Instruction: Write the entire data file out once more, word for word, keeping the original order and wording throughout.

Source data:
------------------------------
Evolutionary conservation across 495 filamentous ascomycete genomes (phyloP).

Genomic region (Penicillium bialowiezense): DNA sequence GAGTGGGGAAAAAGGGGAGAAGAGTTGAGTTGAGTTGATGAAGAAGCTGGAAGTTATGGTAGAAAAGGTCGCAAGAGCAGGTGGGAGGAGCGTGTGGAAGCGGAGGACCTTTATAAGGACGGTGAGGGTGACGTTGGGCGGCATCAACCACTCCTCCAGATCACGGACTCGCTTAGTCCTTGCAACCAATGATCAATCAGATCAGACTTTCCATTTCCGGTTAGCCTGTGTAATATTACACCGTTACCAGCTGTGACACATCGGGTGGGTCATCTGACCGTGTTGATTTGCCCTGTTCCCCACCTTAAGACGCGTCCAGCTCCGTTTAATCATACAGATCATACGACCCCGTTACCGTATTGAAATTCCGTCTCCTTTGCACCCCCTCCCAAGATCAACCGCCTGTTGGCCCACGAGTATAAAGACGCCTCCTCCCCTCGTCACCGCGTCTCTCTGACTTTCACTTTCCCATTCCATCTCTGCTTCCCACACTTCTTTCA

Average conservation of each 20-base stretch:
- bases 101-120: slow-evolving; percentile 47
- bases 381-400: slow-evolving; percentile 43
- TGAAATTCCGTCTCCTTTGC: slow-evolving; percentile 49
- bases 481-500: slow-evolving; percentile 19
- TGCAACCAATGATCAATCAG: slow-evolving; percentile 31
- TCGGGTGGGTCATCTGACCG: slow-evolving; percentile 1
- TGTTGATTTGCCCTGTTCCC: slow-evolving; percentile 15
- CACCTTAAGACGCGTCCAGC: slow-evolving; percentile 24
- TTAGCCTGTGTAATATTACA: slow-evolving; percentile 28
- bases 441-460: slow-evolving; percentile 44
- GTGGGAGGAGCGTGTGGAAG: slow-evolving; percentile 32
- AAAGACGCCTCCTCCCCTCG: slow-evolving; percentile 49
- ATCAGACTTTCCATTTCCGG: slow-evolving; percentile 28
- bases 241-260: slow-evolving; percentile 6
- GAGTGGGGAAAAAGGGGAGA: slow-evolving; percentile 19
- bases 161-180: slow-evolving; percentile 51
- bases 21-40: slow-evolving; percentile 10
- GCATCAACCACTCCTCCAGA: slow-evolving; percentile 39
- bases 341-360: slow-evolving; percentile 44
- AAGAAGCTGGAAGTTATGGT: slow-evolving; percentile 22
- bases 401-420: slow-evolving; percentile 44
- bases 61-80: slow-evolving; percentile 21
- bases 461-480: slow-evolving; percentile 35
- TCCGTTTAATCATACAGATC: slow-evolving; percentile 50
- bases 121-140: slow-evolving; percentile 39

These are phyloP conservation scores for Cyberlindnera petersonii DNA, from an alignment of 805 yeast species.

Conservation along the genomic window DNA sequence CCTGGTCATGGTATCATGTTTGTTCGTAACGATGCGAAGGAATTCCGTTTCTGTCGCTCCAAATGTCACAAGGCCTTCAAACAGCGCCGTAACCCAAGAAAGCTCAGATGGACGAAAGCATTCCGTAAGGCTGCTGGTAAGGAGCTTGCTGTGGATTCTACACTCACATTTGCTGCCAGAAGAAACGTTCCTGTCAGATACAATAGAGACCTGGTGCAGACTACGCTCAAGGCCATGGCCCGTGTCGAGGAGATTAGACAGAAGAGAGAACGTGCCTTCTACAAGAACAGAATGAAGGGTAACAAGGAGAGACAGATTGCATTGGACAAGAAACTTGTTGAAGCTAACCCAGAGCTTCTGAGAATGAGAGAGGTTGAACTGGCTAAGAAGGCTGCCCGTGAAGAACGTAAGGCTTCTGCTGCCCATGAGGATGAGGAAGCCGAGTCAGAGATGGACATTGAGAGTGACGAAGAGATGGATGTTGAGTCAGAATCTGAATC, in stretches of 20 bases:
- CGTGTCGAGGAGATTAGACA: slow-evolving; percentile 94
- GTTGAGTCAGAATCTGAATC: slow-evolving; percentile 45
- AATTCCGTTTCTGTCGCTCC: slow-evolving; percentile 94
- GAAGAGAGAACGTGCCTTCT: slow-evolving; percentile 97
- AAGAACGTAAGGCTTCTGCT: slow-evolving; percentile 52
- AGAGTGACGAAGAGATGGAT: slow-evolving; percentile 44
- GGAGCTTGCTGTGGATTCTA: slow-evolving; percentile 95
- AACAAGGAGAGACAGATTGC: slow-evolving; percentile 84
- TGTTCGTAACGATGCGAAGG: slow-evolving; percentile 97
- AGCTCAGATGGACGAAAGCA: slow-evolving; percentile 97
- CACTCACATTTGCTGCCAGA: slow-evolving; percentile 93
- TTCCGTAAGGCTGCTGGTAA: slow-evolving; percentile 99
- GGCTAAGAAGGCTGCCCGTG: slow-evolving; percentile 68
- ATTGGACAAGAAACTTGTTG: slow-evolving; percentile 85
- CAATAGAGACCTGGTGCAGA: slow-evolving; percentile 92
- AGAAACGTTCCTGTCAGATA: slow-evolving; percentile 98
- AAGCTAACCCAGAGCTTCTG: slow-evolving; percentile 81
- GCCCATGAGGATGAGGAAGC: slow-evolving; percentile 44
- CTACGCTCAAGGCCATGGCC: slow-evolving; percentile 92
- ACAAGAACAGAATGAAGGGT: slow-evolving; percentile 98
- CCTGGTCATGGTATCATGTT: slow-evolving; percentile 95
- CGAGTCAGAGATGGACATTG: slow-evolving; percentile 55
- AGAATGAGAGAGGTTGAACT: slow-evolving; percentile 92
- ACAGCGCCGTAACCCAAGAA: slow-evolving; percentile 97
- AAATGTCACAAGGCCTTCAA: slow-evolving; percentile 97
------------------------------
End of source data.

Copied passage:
Evolutionary conservation across 495 filamentous ascomycete genomes (phyloP).

Genomic region (Penicillium bialowiezense): DNA sequence GAGTGGGGAAAAAGGGGAGAAGAGTTGAGTTGAGTTGATGAAGAAGCTGGAAGTTATGGTAGAAAAGGTCGCAAGAGCAGGTGGGAGGAGCGTGTGGAAGCGGAGGACCTTTATAAGGACGGTGAGGGTGACGTTGGGCGGCATCAACCACTCCTCCAGATCACGGACTCGCTTAGTCCTTGCAACCAATGATCAATCAGATCAGACTTTCCATTTCCGGTTAGCCTGTGTAATATTACACCGTTACCAGCTGTGACACATCGGGTGGGTCATCTGACCGTGTTGATTTGCCCTGTTCCCCACCTTAAGACGCGTCCAGCTCCGTTTAATCATACAGATCATACGACCCCGTTACCGTATTGAAATTCCGTCTCCTTTGCACCCCCTCCCAAGATCAACCGCCTGTTGGCCCACGAGTATAAAGACGCCTCCTCCCCTCGTCACCGCGTCTCTCTGACTTTCACTTTCCCATTCCATCTCTGCTTCCCACACTTCTTTCA

Average conservation of each 20-base stretch:
- bases 101-120: slow-evolving; percentile 47
- bases 381-400: slow-evolving; percentile 43
- TGAAATTCCGTCTCCTTTGC: slow-evolving; percentile 49
- bases 481-500: slow-evolving; percentile 19
- TGCAACCAATGATCAATCAG: slow-evolving; percentile 31
- TCGGGTGGGTCATCTGACCG: slow-evolving; percentile 1
- TGTTGATTTGCCCTGTTCCC: slow-evolving; percentile 15
- CACCTTAAGACGCGTCCAGC: slow-evolving; percentile 24
- TTAGCCTGTGTAATATTACA: slow-evolving; percentile 28
- bases 441-460: slow-evolving; percentile 44
- GTGGGAGGAGCGTGTGGAAG: slow-evolving; percentile 32
- AAAGACGCCTCCTCCCCTCG: slow-evolving; percentile 49
- ATCAGACTTTCCATTTCCGG: slow-evolving; percentile 28
- bases 241-260: slow-evolving; percentile 6
- GAGTGGGGAAAAAGGGGAGA: slow-evolving; percentile 19
- bases 161-180: slow-evolving; percentile 51
- bases 21-40: slow-evolving; percentile 10
- GCATCAACCACTCCTCCAGA: slow-evolving; percentile 39
- bases 341-360: slow-evolving; percentile 44
- AAGAAGCTGGAAGTTATGGT: slow-evolving; percentile 22
- bases 401-420: slow-evolving; percentile 44
- bases 61-80: slow-evolving; percentile 21
- bases 461-480: slow-evolving; percentile 35
- TCCGTTTAATCATACAGATC: slow-evolving; percentile 50
- bases 121-140: slow-evolving; percentile 39

These are phyloP conservation scores for Cyberlindnera petersonii DNA, from an alignment of 805 yeast species.

Conservation along the genomic window DNA sequence CCTGGTCATGGTATCATGTTTGTTCGTAACGATGCGAAGGAATTCCGTTTCTGTCGCTCCAAATGTCACAAGGCCTTCAAACAGCGCCGTAACCCAAGAAAGCTCAGATGGACGAAAGCATTCCGTAAGGCTGCTGGTAAGGAGCTTGCTGTGGATTCTACACTCACATTTGCTGCCAGAAGAAACGTTCCTGTCAGATACAATAGAGACCTGGTGCAGACTACGCTCAAGGCCATGGCCCGTGTCGAGGAGATTAGACAGAAGAGAGAACGTGCCTTCTACAAGAACAGAATGAAGGGTAACAAGGAGAGACAGATTGCATTGGACAAGAAACTTGTTGAAGCTAACCCAGAGCTTCTGAGAATGAGAGAGGTTGAACTGGCTAAGAAGGCTGCCCGTGAAGAACGTAAGGCTTCTGCTGCCCATGAGGATGAGGAAGCCGAGTCAGAGATGGACATTGAGAGTGACGAAGAGATGGATGTTGAGTCAGAATCTGAATC, in stretches of 20 bases:
- CGTGTCGAGGAGATTAGACA: slow-evolving; percentile 94
- GTTGAGTCAGAATCTGAATC: slow-evolving; percentile 45
- AATTCCGTTTCTGTCGCTCC: slow-evolving; percentile 94
- GAAGAGAGAACGTGCCTTCT: slow-evolving; percentile 97
- AAGAACGTAAGGCTTCTGCT: slow-evolving; percentile 52
- AGAGTGACGAAGAGATGGAT: slow-evolving; percentile 44
- GGAGCTTGCTGTGGATTCTA: slow-evolving; percentile 95
- AACAAGGAGAGACAGATTGC: slow-evolving; percentile 84
- TGTTCGTAACGATGCGAAGG: slow-evolving; percentile 97
- AGCTCAGATGGACGAAAGCA: slow-evolving; percentile 97
- CACTCACATTTGCTGCCAGA: slow-evolving; percentile 93
- TTCCGTAAGGCTGCTGGTAA: slow-evolving; percentile 99
- GGCTAAGAAGGCTGCCCGTG: slow-evolving; percentile 68
- ATTGGACAAGAAACTTGTTG: slow-evolving; percentile 85
- CAATAGAGACCTGGTGCAGA: slow-evolving; percentile 92
- AGAAACGTTCCTGTCAGATA: slow-evolving; percentile 98
- AAGCTAACCCAGAGCTTCTG: slow-evolving; percentile 81
- GCCCATGAGGATGAGGAAGC: slow-evolving; percentile 44
- CTACGCTCAAGGCCATGGCC: slow-evolving; percentile 92
- ACAAGAACAGAATGAAGGGT: slow-evolving; percentile 98
- CCTGGTCATGGTATCATGTT: slow-evolving; percentile 95
- CGAGTCAGAGATGGACATTG: slow-evolving; percentile 55
- AGAATGAGAGAGGTTGAACT: slow-evolving; percentile 92
- ACAGCGCCGTAACCCAAGAA: slow-evolving; percentile 97
- AAATGTCACAAGGCCTTCAA: slow-evolving; percentile 97